Scripts and Metrics Only Take Call Centers So Far
August 28, 2014
Performance metrics are not the end-all be-all of call center performance. Companies desperately struggle to make their call centers operate more efficiently, at lower costs, with more calls completed per hour, and with fewer return complaints. However, when reaching for those goals, some businesses fail to make their centers better overall, as if the sum of those individual parts was something more.
A recent blog post from the Call Center Corporation suggests that managers have lost their "gut" feelings as a result of relying too much on performance metrics and the ways that they think operations are supposed to run. They get tied into average call handling time, for example, and that is all they think about. Meanwhile, their business suffers because their customers are not receiving personalized attention; instead, they and their respective agents are being pushed to finish their calls more quickly.
The post's author suggests that the problem may be one of comparison.
"[It] could it be that too many contact center professionals are over-emphasizing the value of finding out what everyone else is doing rather than [developing] and working towards the objectives best for their own organizations," he suggests.
Indeed, managers began to look at the changing face of call centers -- with their emphasis on being omnichannel and providing all sorts of avenues in which customers can connect to them -- and combined the pressure to provide multiple channels while keeping call handling times low and first call resolution rates low. They stopped using common sense when, for instance, deciding which employees were best for which positions, and they started providing them with scripts similar to other successful companies. But they found out quickly that scripts are not always one-size-fits-all solutions.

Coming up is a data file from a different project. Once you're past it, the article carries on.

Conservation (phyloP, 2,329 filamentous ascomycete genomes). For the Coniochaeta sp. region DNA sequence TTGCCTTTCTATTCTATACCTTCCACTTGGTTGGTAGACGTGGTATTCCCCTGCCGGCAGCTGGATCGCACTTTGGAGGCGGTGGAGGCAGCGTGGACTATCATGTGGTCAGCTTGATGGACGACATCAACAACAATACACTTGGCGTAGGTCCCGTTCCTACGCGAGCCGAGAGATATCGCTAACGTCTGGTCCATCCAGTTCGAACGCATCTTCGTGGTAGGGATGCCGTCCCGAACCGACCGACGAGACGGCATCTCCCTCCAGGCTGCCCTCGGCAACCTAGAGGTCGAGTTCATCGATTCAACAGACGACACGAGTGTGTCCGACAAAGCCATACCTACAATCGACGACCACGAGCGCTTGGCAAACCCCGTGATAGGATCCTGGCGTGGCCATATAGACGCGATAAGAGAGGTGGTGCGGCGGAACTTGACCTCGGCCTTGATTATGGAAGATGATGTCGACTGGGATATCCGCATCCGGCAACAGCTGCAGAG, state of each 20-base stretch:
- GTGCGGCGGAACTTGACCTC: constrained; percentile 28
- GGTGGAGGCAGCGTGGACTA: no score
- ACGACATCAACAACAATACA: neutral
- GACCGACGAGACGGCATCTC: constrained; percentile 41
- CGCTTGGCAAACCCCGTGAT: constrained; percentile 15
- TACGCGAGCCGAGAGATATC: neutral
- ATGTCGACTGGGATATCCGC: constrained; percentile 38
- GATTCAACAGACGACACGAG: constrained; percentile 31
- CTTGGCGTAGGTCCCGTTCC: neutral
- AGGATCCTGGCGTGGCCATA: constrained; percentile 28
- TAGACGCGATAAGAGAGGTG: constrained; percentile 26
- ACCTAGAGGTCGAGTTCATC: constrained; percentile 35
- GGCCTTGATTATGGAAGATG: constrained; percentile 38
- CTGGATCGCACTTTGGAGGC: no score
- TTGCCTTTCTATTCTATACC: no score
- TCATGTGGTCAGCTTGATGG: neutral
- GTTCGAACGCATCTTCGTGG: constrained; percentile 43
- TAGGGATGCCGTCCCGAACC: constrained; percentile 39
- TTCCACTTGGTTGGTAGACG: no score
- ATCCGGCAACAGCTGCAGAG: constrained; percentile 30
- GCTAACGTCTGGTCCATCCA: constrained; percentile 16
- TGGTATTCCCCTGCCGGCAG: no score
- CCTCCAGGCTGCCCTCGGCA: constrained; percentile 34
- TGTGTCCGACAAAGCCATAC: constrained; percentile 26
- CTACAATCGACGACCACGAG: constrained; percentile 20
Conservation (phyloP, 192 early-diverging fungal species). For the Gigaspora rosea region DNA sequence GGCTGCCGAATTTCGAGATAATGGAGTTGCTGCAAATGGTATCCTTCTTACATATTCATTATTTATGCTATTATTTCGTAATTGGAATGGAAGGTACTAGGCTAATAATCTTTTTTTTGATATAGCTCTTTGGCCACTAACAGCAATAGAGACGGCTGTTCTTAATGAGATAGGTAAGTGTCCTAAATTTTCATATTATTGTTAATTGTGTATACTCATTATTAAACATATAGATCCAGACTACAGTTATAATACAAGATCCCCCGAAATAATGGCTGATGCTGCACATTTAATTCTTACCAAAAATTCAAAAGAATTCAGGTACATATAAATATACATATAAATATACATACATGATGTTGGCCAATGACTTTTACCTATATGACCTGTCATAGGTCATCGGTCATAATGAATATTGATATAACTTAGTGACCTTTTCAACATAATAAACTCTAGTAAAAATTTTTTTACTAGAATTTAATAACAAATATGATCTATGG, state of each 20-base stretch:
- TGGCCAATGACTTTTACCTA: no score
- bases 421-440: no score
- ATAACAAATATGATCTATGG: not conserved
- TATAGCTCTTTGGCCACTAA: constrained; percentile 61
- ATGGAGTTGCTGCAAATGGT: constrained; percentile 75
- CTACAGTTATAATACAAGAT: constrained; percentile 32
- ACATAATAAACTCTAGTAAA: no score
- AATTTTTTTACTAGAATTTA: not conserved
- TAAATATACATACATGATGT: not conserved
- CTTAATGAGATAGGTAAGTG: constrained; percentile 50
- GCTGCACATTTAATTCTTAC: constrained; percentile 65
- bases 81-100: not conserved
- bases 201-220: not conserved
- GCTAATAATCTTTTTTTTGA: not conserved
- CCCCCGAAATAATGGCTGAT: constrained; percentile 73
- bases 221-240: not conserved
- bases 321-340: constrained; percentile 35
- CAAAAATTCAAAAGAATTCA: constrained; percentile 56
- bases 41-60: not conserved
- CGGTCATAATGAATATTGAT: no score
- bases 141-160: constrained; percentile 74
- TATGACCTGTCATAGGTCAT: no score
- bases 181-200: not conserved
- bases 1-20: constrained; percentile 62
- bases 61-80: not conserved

He references the contact center for Zappos which was innovative in its approach to customer service. Zappos allowed its agents to receive training that prepared them to take their time with customers and to provide them with human experiences. The company flourished, but other managers saw that example and instead went back to scripts and metrics.
TMC (News - Alert) has noted that there is value to deciding which performance metrics to use and when to use them. The customer must come first, TMC says, and as customers continue to come first, businesses will be rewarded in ways that go beyond what their metrics' numbers represent. Call Center Corporation suggests that managers need to lead and experiment in the field instead of copying the style of all others. That is innovation, and thinking outside the box, with customer satisfaction as the primary target, may provide call centers with much more than they expect.
Edited by Alisen Downey